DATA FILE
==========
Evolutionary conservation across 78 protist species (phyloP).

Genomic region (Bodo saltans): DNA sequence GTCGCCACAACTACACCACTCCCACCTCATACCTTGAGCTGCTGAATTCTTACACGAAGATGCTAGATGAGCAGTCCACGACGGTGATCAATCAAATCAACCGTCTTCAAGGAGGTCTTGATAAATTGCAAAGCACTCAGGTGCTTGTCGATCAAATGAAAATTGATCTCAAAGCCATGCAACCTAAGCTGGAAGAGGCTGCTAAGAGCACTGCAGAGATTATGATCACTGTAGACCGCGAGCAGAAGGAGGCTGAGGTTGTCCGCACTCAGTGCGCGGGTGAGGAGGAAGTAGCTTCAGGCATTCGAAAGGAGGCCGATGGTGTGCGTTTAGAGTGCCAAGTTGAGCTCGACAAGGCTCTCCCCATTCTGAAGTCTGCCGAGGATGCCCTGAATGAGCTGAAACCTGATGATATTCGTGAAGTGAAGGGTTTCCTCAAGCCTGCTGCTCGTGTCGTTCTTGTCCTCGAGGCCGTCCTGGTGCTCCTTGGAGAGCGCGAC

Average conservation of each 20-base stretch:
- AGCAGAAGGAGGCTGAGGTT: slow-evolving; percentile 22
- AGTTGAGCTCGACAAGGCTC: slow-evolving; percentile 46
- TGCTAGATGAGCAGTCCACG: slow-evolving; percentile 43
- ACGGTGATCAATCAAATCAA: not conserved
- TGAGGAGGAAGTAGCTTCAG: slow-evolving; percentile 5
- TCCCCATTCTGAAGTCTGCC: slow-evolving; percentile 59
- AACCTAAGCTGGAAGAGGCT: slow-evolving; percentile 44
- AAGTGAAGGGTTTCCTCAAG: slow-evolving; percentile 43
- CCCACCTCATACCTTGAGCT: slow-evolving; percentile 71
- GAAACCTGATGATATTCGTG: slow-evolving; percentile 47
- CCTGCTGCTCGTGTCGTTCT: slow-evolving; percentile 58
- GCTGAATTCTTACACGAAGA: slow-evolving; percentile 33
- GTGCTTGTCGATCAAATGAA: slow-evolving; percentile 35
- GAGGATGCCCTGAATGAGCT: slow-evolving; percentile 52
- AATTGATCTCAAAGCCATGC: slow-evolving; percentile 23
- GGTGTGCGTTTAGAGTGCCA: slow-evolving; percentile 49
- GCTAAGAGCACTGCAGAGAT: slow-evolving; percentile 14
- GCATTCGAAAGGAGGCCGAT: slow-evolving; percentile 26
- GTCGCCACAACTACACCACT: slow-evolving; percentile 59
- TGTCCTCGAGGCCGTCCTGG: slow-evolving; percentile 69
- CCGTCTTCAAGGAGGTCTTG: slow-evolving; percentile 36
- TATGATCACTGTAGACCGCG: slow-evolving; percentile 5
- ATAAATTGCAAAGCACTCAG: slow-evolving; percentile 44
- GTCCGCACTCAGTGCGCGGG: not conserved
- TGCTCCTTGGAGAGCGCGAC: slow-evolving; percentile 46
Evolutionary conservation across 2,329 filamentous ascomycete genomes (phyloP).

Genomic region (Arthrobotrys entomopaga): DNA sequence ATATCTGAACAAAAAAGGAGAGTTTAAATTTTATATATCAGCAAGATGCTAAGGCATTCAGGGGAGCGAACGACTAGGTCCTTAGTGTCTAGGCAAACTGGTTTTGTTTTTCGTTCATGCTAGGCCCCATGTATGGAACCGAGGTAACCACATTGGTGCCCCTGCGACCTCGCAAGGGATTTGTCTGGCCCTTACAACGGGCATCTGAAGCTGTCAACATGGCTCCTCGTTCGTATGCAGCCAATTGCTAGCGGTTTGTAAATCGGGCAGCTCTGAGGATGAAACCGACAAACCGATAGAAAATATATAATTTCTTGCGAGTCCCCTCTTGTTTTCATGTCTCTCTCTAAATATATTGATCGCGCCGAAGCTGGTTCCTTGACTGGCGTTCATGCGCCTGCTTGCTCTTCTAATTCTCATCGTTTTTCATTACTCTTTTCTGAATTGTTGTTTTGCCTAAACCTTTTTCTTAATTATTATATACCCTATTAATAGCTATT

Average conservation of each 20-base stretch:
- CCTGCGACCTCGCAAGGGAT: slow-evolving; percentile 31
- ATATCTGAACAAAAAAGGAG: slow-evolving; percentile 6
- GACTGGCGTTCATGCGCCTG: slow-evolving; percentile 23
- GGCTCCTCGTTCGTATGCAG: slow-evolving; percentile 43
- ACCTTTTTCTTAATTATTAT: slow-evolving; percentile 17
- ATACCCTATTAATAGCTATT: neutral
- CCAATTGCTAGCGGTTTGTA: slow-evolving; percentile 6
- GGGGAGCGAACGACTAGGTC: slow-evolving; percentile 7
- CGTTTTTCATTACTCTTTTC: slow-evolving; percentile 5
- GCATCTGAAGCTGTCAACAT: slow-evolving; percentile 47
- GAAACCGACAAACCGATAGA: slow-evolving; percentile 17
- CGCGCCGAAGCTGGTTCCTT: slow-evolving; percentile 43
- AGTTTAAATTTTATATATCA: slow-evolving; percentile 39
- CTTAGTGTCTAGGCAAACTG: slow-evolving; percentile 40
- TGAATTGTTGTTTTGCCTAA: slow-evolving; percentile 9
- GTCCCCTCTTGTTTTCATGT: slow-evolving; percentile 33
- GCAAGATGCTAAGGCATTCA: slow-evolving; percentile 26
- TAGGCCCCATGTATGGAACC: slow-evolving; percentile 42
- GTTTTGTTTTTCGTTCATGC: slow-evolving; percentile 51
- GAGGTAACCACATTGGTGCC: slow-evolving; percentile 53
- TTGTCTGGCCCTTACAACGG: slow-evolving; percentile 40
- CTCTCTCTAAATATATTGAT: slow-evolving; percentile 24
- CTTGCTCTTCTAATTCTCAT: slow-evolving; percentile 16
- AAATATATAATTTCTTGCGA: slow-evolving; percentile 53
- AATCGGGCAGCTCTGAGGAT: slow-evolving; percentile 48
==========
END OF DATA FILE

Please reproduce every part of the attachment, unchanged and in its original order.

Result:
Evolutionary conservation across 78 protist species (phyloP).

Genomic region (Bodo saltans): DNA sequence GTCGCCACAACTACACCACTCCCACCTCATACCTTGAGCTGCTGAATTCTTACACGAAGATGCTAGATGAGCAGTCCACGACGGTGATCAATCAAATCAACCGTCTTCAAGGAGGTCTTGATAAATTGCAAAGCACTCAGGTGCTTGTCGATCAAATGAAAATTGATCTCAAAGCCATGCAACCTAAGCTGGAAGAGGCTGCTAAGAGCACTGCAGAGATTATGATCACTGTAGACCGCGAGCAGAAGGAGGCTGAGGTTGTCCGCACTCAGTGCGCGGGTGAGGAGGAAGTAGCTTCAGGCATTCGAAAGGAGGCCGATGGTGTGCGTTTAGAGTGCCAAGTTGAGCTCGACAAGGCTCTCCCCATTCTGAAGTCTGCCGAGGATGCCCTGAATGAGCTGAAACCTGATGATATTCGTGAAGTGAAGGGTTTCCTCAAGCCTGCTGCTCGTGTCGTTCTTGTCCTCGAGGCCGTCCTGGTGCTCCTTGGAGAGCGCGAC

Average conservation of each 20-base stretch:
- AGCAGAAGGAGGCTGAGGTT: slow-evolving; percentile 22
- AGTTGAGCTCGACAAGGCTC: slow-evolving; percentile 46
- TGCTAGATGAGCAGTCCACG: slow-evolving; percentile 43
- ACGGTGATCAATCAAATCAA: not conserved
- TGAGGAGGAAGTAGCTTCAG: slow-evolving; percentile 5
- TCCCCATTCTGAAGTCTGCC: slow-evolving; percentile 59
- AACCTAAGCTGGAAGAGGCT: slow-evolving; percentile 44
- AAGTGAAGGGTTTCCTCAAG: slow-evolving; percentile 43
- CCCACCTCATACCTTGAGCT: slow-evolving; percentile 71
- GAAACCTGATGATATTCGTG: slow-evolving; percentile 47
- CCTGCTGCTCGTGTCGTTCT: slow-evolving; percentile 58
- GCTGAATTCTTACACGAAGA: slow-evolving; percentile 33
- GTGCTTGTCGATCAAATGAA: slow-evolving; percentile 35
- GAGGATGCCCTGAATGAGCT: slow-evolving; percentile 52
- AATTGATCTCAAAGCCATGC: slow-evolving; percentile 23
- GGTGTGCGTTTAGAGTGCCA: slow-evolving; percentile 49
- GCTAAGAGCACTGCAGAGAT: slow-evolving; percentile 14
- GCATTCGAAAGGAGGCCGAT: slow-evolving; percentile 26
- GTCGCCACAACTACACCACT: slow-evolving; percentile 59
- TGTCCTCGAGGCCGTCCTGG: slow-evolving; percentile 69
- CCGTCTTCAAGGAGGTCTTG: slow-evolving; percentile 36
- TATGATCACTGTAGACCGCG: slow-evolving; percentile 5
- ATAAATTGCAAAGCACTCAG: slow-evolving; percentile 44
- GTCCGCACTCAGTGCGCGGG: not conserved
- TGCTCCTTGGAGAGCGCGAC: slow-evolving; percentile 46
Evolutionary conservation across 2,329 filamentous ascomycete genomes (phyloP).

Genomic region (Arthrobotrys entomopaga): DNA sequence ATATCTGAACAAAAAAGGAGAGTTTAAATTTTATATATCAGCAAGATGCTAAGGCATTCAGGGGAGCGAACGACTAGGTCCTTAGTGTCTAGGCAAACTGGTTTTGTTTTTCGTTCATGCTAGGCCCCATGTATGGAACCGAGGTAACCACATTGGTGCCCCTGCGACCTCGCAAGGGATTTGTCTGGCCCTTACAACGGGCATCTGAAGCTGTCAACATGGCTCCTCGTTCGTATGCAGCCAATTGCTAGCGGTTTGTAAATCGGGCAGCTCTGAGGATGAAACCGACAAACCGATAGAAAATATATAATTTCTTGCGAGTCCCCTCTTGTTTTCATGTCTCTCTCTAAATATATTGATCGCGCCGAAGCTGGTTCCTTGACTGGCGTTCATGCGCCTGCTTGCTCTTCTAATTCTCATCGTTTTTCATTACTCTTTTCTGAATTGTTGTTTTGCCTAAACCTTTTTCTTAATTATTATATACCCTATTAATAGCTATT

Average conservation of each 20-base stretch:
- CCTGCGACCTCGCAAGGGAT: slow-evolving; percentile 31
- ATATCTGAACAAAAAAGGAG: slow-evolving; percentile 6
- GACTGGCGTTCATGCGCCTG: slow-evolving; percentile 23
- GGCTCCTCGTTCGTATGCAG: slow-evolving; percentile 43
- ACCTTTTTCTTAATTATTAT: slow-evolving; percentile 17
- ATACCCTATTAATAGCTATT: neutral
- CCAATTGCTAGCGGTTTGTA: slow-evolving; percentile 6
- GGGGAGCGAACGACTAGGTC: slow-evolving; percentile 7
- CGTTTTTCATTACTCTTTTC: slow-evolving; percentile 5
- GCATCTGAAGCTGTCAACAT: slow-evolving; percentile 47
- GAAACCGACAAACCGATAGA: slow-evolving; percentile 17
- CGCGCCGAAGCTGGTTCCTT: slow-evolving; percentile 43
- AGTTTAAATTTTATATATCA: slow-evolving; percentile 39
- CTTAGTGTCTAGGCAAACTG: slow-evolving; percentile 40
- TGAATTGTTGTTTTGCCTAA: slow-evolving; percentile 9
- GTCCCCTCTTGTTTTCATGT: slow-evolving; percentile 33
- GCAAGATGCTAAGGCATTCA: slow-evolving; percentile 26
- TAGGCCCCATGTATGGAACC: slow-evolving; percentile 42
- GTTTTGTTTTTCGTTCATGC: slow-evolving; percentile 51
- GAGGTAACCACATTGGTGCC: slow-evolving; percentile 53
- TTGTCTGGCCCTTACAACGG: slow-evolving; percentile 40
- CTCTCTCTAAATATATTGAT: slow-evolving; percentile 24
- CTTGCTCTTCTAATTCTCAT: slow-evolving; percentile 16
- AAATATATAATTTCTTGCGA: slow-evolving; percentile 53
- AATCGGGCAGCTCTGAGGAT: slow-evolving; percentile 48